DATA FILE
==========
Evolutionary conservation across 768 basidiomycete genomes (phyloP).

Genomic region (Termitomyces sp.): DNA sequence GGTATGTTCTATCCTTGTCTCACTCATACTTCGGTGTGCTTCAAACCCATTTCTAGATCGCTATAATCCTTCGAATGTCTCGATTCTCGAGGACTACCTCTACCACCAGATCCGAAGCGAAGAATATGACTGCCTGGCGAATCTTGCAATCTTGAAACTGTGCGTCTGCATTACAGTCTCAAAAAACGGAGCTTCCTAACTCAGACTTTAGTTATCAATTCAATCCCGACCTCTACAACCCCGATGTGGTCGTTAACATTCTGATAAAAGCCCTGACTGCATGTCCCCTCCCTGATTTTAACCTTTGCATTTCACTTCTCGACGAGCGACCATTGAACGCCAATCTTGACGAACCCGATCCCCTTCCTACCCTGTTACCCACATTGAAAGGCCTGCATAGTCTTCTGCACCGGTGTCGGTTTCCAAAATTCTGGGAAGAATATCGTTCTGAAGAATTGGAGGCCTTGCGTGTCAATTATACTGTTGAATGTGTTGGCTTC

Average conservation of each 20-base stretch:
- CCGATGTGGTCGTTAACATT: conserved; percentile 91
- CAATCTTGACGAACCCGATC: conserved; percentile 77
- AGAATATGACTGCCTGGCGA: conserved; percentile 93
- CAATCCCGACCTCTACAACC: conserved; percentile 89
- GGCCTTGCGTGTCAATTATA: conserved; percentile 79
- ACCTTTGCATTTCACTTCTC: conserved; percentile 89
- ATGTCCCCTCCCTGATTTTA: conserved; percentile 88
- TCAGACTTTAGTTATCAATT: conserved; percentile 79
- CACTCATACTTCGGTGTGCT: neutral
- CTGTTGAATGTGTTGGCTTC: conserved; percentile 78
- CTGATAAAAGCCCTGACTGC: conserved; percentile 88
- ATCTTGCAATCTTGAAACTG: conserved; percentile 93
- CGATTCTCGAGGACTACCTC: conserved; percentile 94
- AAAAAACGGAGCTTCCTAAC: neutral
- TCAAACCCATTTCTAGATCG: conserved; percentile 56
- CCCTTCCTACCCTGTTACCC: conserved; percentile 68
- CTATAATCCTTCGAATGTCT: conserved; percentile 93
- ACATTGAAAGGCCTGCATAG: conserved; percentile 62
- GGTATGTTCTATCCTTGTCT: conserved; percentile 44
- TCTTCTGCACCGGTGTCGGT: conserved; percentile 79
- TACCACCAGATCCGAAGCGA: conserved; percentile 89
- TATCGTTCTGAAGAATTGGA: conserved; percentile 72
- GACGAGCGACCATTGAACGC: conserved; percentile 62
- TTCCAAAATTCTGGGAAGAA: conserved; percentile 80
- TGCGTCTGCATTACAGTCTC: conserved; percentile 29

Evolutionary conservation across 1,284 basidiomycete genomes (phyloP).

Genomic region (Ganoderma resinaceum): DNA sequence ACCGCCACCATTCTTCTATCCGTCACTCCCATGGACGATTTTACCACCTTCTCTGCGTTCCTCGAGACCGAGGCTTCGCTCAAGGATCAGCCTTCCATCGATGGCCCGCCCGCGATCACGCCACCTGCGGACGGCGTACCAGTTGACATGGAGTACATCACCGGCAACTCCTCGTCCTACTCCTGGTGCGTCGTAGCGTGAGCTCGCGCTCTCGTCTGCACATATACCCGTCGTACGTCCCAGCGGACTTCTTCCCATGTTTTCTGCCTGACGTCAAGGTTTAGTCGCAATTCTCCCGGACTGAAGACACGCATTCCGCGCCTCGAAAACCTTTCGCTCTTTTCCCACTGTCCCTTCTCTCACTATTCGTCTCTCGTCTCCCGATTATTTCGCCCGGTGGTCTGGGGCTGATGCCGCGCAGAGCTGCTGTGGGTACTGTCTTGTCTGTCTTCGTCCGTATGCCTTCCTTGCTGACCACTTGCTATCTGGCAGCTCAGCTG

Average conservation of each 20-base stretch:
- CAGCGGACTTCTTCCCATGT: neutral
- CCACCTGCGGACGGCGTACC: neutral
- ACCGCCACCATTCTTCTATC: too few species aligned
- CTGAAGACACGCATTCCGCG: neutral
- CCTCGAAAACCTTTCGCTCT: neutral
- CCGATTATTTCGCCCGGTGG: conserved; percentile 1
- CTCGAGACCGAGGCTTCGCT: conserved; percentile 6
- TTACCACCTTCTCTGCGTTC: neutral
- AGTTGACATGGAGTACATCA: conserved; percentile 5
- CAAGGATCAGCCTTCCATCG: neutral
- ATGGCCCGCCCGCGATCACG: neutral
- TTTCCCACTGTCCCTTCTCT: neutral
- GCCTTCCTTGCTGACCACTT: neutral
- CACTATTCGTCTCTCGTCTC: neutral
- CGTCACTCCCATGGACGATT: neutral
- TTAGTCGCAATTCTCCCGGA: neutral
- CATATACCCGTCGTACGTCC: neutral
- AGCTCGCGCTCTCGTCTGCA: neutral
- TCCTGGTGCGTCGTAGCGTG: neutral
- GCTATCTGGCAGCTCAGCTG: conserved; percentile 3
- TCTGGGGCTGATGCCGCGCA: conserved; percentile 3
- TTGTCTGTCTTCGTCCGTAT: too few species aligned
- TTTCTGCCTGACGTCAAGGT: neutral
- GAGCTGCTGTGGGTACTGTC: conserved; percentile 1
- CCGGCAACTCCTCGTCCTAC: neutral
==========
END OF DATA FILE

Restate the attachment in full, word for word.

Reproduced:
Evolutionary conservation across 768 basidiomycete genomes (phyloP).

Genomic region (Termitomyces sp.): DNA sequence GGTATGTTCTATCCTTGTCTCACTCATACTTCGGTGTGCTTCAAACCCATTTCTAGATCGCTATAATCCTTCGAATGTCTCGATTCTCGAGGACTACCTCTACCACCAGATCCGAAGCGAAGAATATGACTGCCTGGCGAATCTTGCAATCTTGAAACTGTGCGTCTGCATTACAGTCTCAAAAAACGGAGCTTCCTAACTCAGACTTTAGTTATCAATTCAATCCCGACCTCTACAACCCCGATGTGGTCGTTAACATTCTGATAAAAGCCCTGACTGCATGTCCCCTCCCTGATTTTAACCTTTGCATTTCACTTCTCGACGAGCGACCATTGAACGCCAATCTTGACGAACCCGATCCCCTTCCTACCCTGTTACCCACATTGAAAGGCCTGCATAGTCTTCTGCACCGGTGTCGGTTTCCAAAATTCTGGGAAGAATATCGTTCTGAAGAATTGGAGGCCTTGCGTGTCAATTATACTGTTGAATGTGTTGGCTTC

Average conservation of each 20-base stretch:
- CCGATGTGGTCGTTAACATT: conserved; percentile 91
- CAATCTTGACGAACCCGATC: conserved; percentile 77
- AGAATATGACTGCCTGGCGA: conserved; percentile 93
- CAATCCCGACCTCTACAACC: conserved; percentile 89
- GGCCTTGCGTGTCAATTATA: conserved; percentile 79
- ACCTTTGCATTTCACTTCTC: conserved; percentile 89
- ATGTCCCCTCCCTGATTTTA: conserved; percentile 88
- TCAGACTTTAGTTATCAATT: conserved; percentile 79
- CACTCATACTTCGGTGTGCT: neutral
- CTGTTGAATGTGTTGGCTTC: conserved; percentile 78
- CTGATAAAAGCCCTGACTGC: conserved; percentile 88
- ATCTTGCAATCTTGAAACTG: conserved; percentile 93
- CGATTCTCGAGGACTACCTC: conserved; percentile 94
- AAAAAACGGAGCTTCCTAAC: neutral
- TCAAACCCATTTCTAGATCG: conserved; percentile 56
- CCCTTCCTACCCTGTTACCC: conserved; percentile 68
- CTATAATCCTTCGAATGTCT: conserved; percentile 93
- ACATTGAAAGGCCTGCATAG: conserved; percentile 62
- GGTATGTTCTATCCTTGTCT: conserved; percentile 44
- TCTTCTGCACCGGTGTCGGT: conserved; percentile 79
- TACCACCAGATCCGAAGCGA: conserved; percentile 89
- TATCGTTCTGAAGAATTGGA: conserved; percentile 72
- GACGAGCGACCATTGAACGC: conserved; percentile 62
- TTCCAAAATTCTGGGAAGAA: conserved; percentile 80
- TGCGTCTGCATTACAGTCTC: conserved; percentile 29

Evolutionary conservation across 1,284 basidiomycete genomes (phyloP).

Genomic region (Ganoderma resinaceum): DNA sequence ACCGCCACCATTCTTCTATCCGTCACTCCCATGGACGATTTTACCACCTTCTCTGCGTTCCTCGAGACCGAGGCTTCGCTCAAGGATCAGCCTTCCATCGATGGCCCGCCCGCGATCACGCCACCTGCGGACGGCGTACCAGTTGACATGGAGTACATCACCGGCAACTCCTCGTCCTACTCCTGGTGCGTCGTAGCGTGAGCTCGCGCTCTCGTCTGCACATATACCCGTCGTACGTCCCAGCGGACTTCTTCCCATGTTTTCTGCCTGACGTCAAGGTTTAGTCGCAATTCTCCCGGACTGAAGACACGCATTCCGCGCCTCGAAAACCTTTCGCTCTTTTCCCACTGTCCCTTCTCTCACTATTCGTCTCTCGTCTCCCGATTATTTCGCCCGGTGGTCTGGGGCTGATGCCGCGCAGAGCTGCTGTGGGTACTGTCTTGTCTGTCTTCGTCCGTATGCCTTCCTTGCTGACCACTTGCTATCTGGCAGCTCAGCTG

Average conservation of each 20-base stretch:
- CAGCGGACTTCTTCCCATGT: neutral
- CCACCTGCGGACGGCGTACC: neutral
- ACCGCCACCATTCTTCTATC: too few species aligned
- CTGAAGACACGCATTCCGCG: neutral
- CCTCGAAAACCTTTCGCTCT: neutral
- CCGATTATTTCGCCCGGTGG: conserved; percentile 1
- CTCGAGACCGAGGCTTCGCT: conserved; percentile 6
- TTACCACCTTCTCTGCGTTC: neutral
- AGTTGACATGGAGTACATCA: conserved; percentile 5
- CAAGGATCAGCCTTCCATCG: neutral
- ATGGCCCGCCCGCGATCACG: neutral
- TTTCCCACTGTCCCTTCTCT: neutral
- GCCTTCCTTGCTGACCACTT: neutral
- CACTATTCGTCTCTCGTCTC: neutral
- CGTCACTCCCATGGACGATT: neutral
- TTAGTCGCAATTCTCCCGGA: neutral
- CATATACCCGTCGTACGTCC: neutral
- AGCTCGCGCTCTCGTCTGCA: neutral
- TCCTGGTGCGTCGTAGCGTG: neutral
- GCTATCTGGCAGCTCAGCTG: conserved; percentile 3
- TCTGGGGCTGATGCCGCGCA: conserved; percentile 3
- TTGTCTGTCTTCGTCCGTAT: too few species aligned
- TTTCTGCCTGACGTCAAGGT: neutral
- GAGCTGCTGTGGGTACTGTC: conserved; percentile 1
- CCGGCAACTCCTCGTCCTAC: neutral